As the photos were being taken in Navasota, Tex., Thompson noticed a train approaching and turned to avert it. In the process, she walked straight into a train approaching from the other direction.
Thompson died en route to the hospital shortly after being struck last Friday. Her photographer was not harmed.
According to Union Pacific spokesman Jeff De Graff, the crew of the train that hit Thompson had seen her and the photographer on the tracks, blew a horn to alert them and began making an emergency stop, the Navasota Examiner reported.
Thompson died just three days before her 20th birthday and nine days after learning she was pregnant, her fiance, Earl Chatman, told local television station KAGS. Her funeral is Saturday.
“It’s really tough right now because we all needed her in our lives,” Chatman said. “She made everybody’s day every time you saw her with that beautiful smile.”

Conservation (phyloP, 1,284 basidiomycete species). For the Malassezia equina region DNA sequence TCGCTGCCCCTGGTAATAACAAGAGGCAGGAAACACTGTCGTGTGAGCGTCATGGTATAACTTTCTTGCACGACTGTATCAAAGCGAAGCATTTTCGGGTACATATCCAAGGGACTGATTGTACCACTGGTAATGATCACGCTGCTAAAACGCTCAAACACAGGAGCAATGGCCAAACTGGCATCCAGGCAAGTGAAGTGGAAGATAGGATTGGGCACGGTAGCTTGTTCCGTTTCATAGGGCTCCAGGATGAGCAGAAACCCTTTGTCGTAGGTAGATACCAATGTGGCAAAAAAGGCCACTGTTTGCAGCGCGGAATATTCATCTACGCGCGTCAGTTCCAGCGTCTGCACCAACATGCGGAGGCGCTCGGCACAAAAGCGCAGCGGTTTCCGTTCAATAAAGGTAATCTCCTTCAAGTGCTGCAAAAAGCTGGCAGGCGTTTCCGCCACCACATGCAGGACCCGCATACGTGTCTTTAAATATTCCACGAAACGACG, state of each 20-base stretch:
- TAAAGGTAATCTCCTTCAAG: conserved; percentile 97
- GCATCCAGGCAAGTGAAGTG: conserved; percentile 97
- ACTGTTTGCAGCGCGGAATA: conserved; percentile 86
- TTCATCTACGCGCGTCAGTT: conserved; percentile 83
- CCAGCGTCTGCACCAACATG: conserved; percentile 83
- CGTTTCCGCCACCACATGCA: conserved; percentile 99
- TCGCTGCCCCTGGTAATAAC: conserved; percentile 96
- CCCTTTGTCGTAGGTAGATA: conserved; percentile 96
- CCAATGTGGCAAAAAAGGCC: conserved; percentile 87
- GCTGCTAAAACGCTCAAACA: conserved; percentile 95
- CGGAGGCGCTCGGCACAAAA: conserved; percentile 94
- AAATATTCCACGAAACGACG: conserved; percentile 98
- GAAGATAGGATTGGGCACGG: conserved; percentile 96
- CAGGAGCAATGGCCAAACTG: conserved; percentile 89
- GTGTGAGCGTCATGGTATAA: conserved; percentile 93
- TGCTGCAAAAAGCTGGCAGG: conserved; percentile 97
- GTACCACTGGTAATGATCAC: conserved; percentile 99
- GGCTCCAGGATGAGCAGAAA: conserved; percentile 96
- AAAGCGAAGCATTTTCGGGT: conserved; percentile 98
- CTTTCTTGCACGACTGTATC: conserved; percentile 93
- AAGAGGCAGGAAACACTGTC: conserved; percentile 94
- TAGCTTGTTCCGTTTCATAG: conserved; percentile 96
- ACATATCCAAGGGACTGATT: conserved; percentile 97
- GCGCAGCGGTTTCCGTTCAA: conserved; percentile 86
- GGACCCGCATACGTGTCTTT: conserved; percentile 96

Last year, 265 people were killed by trains and 798 people were injured, according to statistics from Operation Lifesaver, a railroad safety advocacy group.
The photos being taken of Thompson were supposed to be the beginning of her modeling portfolio, the Eagle reported.
In response to her death, a photographer from Colorado wrote on a blog: “Tragedies like this one bring up a moral dilemma for working professionals: does a professional photographer have a responsibility to counsel against and/or refuse their clients portrait sessions in places of known danger? One has to wonder when the cost of taking portraits on railroad tracks will finally become too high.”
After the incident, Union Pacific’s spokesman DeGraff urged people in the community to stay away from train tracks, which are “never an appropriate location for any other activity than running trains,” the Examiner reported.
(Story & Pictures the Navasota Examiner)